A previous poster said paying cash is about the stupidest thing you can do (note that she is in the business of selling car loans). This is untrue. If your credit isn't that great, and you have to finance at greater than 10% interest, you should absolutely pay cash IF you can afford it. Why would you put that money towards your morgage? Your morgage (if you have one) will almost definitely be at a lower interest rate than a car loan. Also, with a home loan, you are borrowing against something that is expected to at least maintain, or most likely increase in value. If you have the option, why would you borrow against a car that decreases in value? Investing is something else you can do with your money if you don't pay cash for the car, but the only way to come out even is if your investments (AFTER TAXES) can give you a greater return than what you're paying in interest. For a car financing of greater than 10%, this is unrealistic. Most conservative investments gain about 10% over the LONG HAUL. There's also always a great risk that you'll lose money in the short term. CDs are a great way to get guaranteed returns on your investment, but rates seldom reach much over 5%, especially for the quantities of money we're talking about.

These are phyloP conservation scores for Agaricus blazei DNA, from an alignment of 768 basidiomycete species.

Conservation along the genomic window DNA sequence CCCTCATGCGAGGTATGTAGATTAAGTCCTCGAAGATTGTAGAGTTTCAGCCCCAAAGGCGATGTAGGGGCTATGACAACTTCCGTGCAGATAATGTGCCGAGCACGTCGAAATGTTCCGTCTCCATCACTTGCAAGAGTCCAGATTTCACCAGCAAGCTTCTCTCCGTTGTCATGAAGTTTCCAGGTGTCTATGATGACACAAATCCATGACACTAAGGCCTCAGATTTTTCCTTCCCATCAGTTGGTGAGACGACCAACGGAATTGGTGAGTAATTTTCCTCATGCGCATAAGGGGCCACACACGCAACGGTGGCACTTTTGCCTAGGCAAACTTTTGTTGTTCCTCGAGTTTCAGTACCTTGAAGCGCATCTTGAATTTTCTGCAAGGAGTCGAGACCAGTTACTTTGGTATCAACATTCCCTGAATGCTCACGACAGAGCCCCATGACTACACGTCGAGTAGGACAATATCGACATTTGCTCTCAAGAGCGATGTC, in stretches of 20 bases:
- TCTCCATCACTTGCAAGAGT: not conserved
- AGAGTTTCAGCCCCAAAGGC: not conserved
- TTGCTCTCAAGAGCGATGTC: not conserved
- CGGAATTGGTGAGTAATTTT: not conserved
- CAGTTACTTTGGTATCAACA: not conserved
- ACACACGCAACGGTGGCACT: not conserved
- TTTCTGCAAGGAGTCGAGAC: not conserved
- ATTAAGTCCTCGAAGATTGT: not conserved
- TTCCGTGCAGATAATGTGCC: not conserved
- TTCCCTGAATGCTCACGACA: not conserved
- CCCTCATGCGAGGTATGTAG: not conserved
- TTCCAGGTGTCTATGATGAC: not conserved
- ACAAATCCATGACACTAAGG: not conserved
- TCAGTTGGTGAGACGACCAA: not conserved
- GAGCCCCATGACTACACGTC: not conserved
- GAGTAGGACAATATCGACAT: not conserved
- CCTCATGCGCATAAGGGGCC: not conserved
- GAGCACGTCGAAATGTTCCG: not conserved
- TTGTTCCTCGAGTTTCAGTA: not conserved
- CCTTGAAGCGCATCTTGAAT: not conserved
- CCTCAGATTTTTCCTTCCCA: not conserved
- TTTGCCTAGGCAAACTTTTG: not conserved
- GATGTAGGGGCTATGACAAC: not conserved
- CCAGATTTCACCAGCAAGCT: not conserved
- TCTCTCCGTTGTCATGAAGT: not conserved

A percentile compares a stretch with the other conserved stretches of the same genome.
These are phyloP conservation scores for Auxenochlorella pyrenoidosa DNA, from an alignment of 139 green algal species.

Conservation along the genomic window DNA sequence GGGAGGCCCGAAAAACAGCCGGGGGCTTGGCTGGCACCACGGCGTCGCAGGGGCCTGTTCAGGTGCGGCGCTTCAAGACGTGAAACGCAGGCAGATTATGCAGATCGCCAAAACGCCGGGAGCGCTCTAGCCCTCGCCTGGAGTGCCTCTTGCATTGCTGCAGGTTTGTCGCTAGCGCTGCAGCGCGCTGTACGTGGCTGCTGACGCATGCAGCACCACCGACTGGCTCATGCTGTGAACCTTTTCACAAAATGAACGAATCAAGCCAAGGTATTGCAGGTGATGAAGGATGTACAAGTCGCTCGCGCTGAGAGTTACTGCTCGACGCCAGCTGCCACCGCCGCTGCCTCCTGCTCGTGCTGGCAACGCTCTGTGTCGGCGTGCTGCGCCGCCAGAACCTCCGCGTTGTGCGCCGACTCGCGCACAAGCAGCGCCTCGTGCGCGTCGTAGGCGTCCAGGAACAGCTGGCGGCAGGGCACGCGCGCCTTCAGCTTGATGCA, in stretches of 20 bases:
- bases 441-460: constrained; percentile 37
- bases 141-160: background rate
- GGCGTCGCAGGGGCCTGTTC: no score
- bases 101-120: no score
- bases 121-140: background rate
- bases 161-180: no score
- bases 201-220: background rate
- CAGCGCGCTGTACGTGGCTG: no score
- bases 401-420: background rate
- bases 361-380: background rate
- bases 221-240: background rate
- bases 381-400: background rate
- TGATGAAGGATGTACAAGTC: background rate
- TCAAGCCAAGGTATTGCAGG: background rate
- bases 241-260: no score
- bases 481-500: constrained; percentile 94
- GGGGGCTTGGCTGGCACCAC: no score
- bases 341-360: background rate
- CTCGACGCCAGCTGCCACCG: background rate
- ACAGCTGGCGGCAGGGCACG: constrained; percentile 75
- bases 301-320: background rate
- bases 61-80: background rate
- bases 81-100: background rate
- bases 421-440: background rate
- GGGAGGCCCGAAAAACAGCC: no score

The reason people with good credit are offered lower interest rates is not only that they're more likely to repay on time, but also that it increases their incentive to do so. If if you have a good credit rating, you most likely are decently well off. With intelligent saving, you can afford to pay cash for a car. If you had the choice to finance at 10% or pay cash, you would definitely pay cash. However, if you're offered financing at say, 6% or less, you're presented with a decision. If decide to invest the $30,000 you were going to pay for the car, you can expect to get a return of about 10% over the long haul with limited risk. If you financed for 6%, then you're 4% (less taxes) ahead. However, you might just take the safe option and pay cash anyway, and not leave anything to chance. It depends on what your financial situation is, what kind of rate you can get, and whether or not you can afford the drop in your cash reserves. As with any important decision, it's important to get several opinions (and to know where those opinions are coming from). If you're still unsure about your personal situation, it's proabably worth it for you to talk to a professional financial advisor. Now might be a good opportunity for you to establish a relationship with one if you don't already have one.